Written by Sam Buckland, Graphic by Sophie Levy.
Franz Fanon, writing in 1961, near the end of the Algerian War for Independence, saw through the French elite’s colonial politics. “On the specific question of violence, the elite are ambiguous,” he wrote. “They are violent in their words and reformist in their attitudes. When the nationalist political leaders say something, they make clear that they do not really think it.”
What did the French elite really think? That their lifestyles, with all their conveniences and small luxuries, were ones that they would like to keep; and for the savvier ones, that the conveniences and small luxuries they had were only available to them because of a cheap labor force and a bounty of natural resources mercilessly extracted from the North African colonies. While the French elite claimed to sympathize with the Algerian cause, and perhaps in their hearts actually did, they continued to consume the riches that they got from those they colonized.
And not only that. They were repulsed by the idea of violence. They implored Algerians to be nonviolent. “At the decisive moment, the colonialist bourgeoisie, which up till then has remained inactive, comes into the field,” he writes. “It introduces that new idea which is in proper parlance a creation of the colonial situation: non-violence.” Fanon knew the economic interests that bind together the politicians, business leaders, and the intelligentsia. He knew the fighting words they like to profess and the recalcitrance they like to show when faced with real struggle; of those who were quick to “proclaim abstract principles but refrain from issuing definite commands,” much like Jeff Bezos, or Mark Zuckerberg, who’ve forcefully condemned racism and injustice (to varying degrees) but every day contradict their words.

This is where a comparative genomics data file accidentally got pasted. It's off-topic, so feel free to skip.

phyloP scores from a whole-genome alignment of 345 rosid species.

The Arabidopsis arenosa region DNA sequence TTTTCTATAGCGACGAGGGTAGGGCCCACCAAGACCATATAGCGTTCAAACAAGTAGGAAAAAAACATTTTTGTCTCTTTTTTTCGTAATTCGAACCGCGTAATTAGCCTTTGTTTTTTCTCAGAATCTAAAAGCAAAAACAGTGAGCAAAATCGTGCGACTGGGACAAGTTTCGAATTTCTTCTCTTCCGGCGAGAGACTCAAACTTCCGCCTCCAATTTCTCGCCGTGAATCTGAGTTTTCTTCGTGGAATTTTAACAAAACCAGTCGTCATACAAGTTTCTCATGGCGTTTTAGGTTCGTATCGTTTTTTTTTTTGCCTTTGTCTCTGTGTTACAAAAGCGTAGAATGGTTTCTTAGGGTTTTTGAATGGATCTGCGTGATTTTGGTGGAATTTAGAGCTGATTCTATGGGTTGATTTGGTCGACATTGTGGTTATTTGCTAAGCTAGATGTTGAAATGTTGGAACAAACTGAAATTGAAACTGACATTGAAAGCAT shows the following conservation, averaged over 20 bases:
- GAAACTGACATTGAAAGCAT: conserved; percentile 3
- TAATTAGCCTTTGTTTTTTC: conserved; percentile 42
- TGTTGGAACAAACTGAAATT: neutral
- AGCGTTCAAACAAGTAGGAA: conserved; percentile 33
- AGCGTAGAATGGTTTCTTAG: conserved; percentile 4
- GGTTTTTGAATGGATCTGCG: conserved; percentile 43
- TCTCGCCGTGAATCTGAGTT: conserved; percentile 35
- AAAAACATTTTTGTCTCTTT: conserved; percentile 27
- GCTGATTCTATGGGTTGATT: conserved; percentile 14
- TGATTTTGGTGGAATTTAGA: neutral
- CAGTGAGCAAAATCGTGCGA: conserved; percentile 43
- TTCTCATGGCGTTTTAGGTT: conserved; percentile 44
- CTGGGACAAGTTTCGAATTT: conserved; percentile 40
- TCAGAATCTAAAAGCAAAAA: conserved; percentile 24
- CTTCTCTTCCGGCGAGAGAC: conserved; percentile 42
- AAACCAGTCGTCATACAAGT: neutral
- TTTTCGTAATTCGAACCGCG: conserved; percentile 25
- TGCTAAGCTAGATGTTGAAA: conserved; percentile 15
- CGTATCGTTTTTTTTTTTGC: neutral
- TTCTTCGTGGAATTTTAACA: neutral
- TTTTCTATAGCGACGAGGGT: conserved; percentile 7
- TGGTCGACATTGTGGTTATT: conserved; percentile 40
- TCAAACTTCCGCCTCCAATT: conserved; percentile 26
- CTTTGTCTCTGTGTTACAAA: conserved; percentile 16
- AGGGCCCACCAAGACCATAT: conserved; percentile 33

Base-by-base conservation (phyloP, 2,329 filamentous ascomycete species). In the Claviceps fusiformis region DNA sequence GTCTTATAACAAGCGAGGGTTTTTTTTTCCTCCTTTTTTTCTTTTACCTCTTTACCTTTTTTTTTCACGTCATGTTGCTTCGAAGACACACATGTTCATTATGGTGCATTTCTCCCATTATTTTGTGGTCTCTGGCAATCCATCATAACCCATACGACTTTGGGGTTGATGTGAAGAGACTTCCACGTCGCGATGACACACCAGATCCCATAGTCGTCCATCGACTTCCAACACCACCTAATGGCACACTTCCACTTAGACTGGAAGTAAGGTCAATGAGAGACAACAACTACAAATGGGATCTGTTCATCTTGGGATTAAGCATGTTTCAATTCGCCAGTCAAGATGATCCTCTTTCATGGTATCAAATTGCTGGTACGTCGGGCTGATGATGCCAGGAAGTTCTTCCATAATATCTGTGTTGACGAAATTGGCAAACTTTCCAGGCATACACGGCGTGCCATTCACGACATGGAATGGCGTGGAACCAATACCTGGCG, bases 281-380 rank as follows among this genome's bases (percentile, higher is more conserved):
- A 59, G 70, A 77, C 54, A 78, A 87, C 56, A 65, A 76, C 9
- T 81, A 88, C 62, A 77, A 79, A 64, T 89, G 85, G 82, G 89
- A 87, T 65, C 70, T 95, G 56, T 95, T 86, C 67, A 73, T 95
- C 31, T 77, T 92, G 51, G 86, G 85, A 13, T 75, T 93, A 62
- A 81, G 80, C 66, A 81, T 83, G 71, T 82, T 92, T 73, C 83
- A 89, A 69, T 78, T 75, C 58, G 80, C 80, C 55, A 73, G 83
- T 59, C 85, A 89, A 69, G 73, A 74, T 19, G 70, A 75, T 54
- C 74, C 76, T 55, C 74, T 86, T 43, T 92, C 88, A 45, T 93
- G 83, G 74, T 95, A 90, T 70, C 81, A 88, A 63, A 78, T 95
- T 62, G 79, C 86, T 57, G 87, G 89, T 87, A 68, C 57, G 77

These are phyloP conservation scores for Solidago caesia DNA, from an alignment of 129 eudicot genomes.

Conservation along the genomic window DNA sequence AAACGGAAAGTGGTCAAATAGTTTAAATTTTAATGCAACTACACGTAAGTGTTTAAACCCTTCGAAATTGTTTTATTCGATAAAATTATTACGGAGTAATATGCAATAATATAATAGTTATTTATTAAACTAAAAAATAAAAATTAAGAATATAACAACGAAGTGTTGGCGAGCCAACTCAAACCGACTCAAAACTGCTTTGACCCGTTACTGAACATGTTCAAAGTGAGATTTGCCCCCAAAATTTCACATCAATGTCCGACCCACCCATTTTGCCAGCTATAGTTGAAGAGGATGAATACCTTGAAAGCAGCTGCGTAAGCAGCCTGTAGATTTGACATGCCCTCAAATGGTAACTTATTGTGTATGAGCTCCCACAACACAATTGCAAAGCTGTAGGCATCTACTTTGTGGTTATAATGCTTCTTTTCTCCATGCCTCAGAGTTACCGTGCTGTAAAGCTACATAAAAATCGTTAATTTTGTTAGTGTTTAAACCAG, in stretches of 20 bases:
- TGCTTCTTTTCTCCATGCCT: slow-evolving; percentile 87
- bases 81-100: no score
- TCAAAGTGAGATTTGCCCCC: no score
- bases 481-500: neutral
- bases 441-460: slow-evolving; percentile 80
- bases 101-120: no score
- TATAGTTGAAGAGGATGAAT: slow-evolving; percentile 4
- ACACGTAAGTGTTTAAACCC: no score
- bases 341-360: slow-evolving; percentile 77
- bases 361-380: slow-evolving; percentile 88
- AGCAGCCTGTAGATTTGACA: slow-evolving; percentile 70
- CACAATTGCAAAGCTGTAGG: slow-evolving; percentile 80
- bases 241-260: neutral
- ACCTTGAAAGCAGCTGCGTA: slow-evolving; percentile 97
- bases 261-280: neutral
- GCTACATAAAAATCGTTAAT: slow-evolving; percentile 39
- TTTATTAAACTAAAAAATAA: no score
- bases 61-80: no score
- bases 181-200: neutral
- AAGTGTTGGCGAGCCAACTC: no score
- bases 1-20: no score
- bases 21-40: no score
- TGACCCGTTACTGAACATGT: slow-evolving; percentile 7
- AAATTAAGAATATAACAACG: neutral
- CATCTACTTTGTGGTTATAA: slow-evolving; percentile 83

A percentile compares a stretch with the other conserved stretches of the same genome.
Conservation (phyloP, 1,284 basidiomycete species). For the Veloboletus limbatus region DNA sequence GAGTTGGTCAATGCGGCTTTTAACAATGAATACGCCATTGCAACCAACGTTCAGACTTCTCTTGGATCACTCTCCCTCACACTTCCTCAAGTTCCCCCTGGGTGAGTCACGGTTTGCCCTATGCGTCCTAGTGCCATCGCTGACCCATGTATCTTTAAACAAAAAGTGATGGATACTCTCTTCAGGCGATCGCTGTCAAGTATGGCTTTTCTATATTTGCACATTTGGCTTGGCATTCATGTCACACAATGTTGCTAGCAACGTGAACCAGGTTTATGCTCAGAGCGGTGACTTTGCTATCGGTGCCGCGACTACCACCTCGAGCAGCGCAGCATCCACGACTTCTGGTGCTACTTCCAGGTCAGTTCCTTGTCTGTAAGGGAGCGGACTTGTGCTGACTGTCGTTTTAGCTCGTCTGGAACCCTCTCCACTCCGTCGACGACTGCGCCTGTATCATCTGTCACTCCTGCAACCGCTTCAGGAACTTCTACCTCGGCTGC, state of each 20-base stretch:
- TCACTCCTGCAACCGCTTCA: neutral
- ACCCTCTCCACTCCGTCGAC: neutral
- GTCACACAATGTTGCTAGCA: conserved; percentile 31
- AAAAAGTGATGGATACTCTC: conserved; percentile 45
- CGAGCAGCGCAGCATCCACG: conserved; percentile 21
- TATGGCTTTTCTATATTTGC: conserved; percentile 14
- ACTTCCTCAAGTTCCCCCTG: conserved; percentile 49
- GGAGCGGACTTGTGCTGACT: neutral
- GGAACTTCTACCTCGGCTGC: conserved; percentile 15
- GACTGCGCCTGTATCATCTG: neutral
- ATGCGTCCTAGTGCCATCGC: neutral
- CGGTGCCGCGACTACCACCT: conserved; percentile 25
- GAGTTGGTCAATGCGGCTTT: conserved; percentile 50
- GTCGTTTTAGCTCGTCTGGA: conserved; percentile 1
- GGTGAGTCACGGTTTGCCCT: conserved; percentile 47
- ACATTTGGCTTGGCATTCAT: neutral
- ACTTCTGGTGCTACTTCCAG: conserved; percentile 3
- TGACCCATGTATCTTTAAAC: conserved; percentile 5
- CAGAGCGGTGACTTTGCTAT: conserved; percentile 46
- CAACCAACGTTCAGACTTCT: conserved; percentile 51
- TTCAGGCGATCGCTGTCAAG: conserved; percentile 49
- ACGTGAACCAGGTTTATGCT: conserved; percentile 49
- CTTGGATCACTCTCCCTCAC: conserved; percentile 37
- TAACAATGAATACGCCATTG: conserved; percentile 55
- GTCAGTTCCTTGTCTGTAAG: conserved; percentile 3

Of course, violence is a complicated question. Fanon never denied that. But the elite’s position on violence – their horror at the thought of it – had nothing to do with violence itself and everything to do with their own prospects. For if violence was the problem, if violence from, say, riots repulsed them so much, why didn’t the countless episodes of State, commercial, and police violence against the powerless tear them to emotional shreds? The fact that those instances of violence are normalized shouldn’t have any effect on the outrage they’d feel, that is, unless violence wasn’t really the red line that the elite claim it to be. His point was that the selective outrage, or absence of outrage, that those in power feel tells a story of the interests that they believe are worth protecting. And he was right, now as much as then.
What story does the elite’s selective outrage tell? One of the powerful shaping social life to maintain their own power. I’ve been saddened to hear those close to me only be repulsed by properties or businesses which were damaged during rioting, while not feeling any sort of grief, anger, or sadness at the damage that the last two decades have wrought on Flint, Watts, New Orleans, Ferguson, Baltimore, and Harlem, among others. There’s a lack of weight and proportion to the rage that the elite feel; a parochial sense of injustice that too conveniently protects their own interests. For buildings can be rebuilt; communities and lives cannot.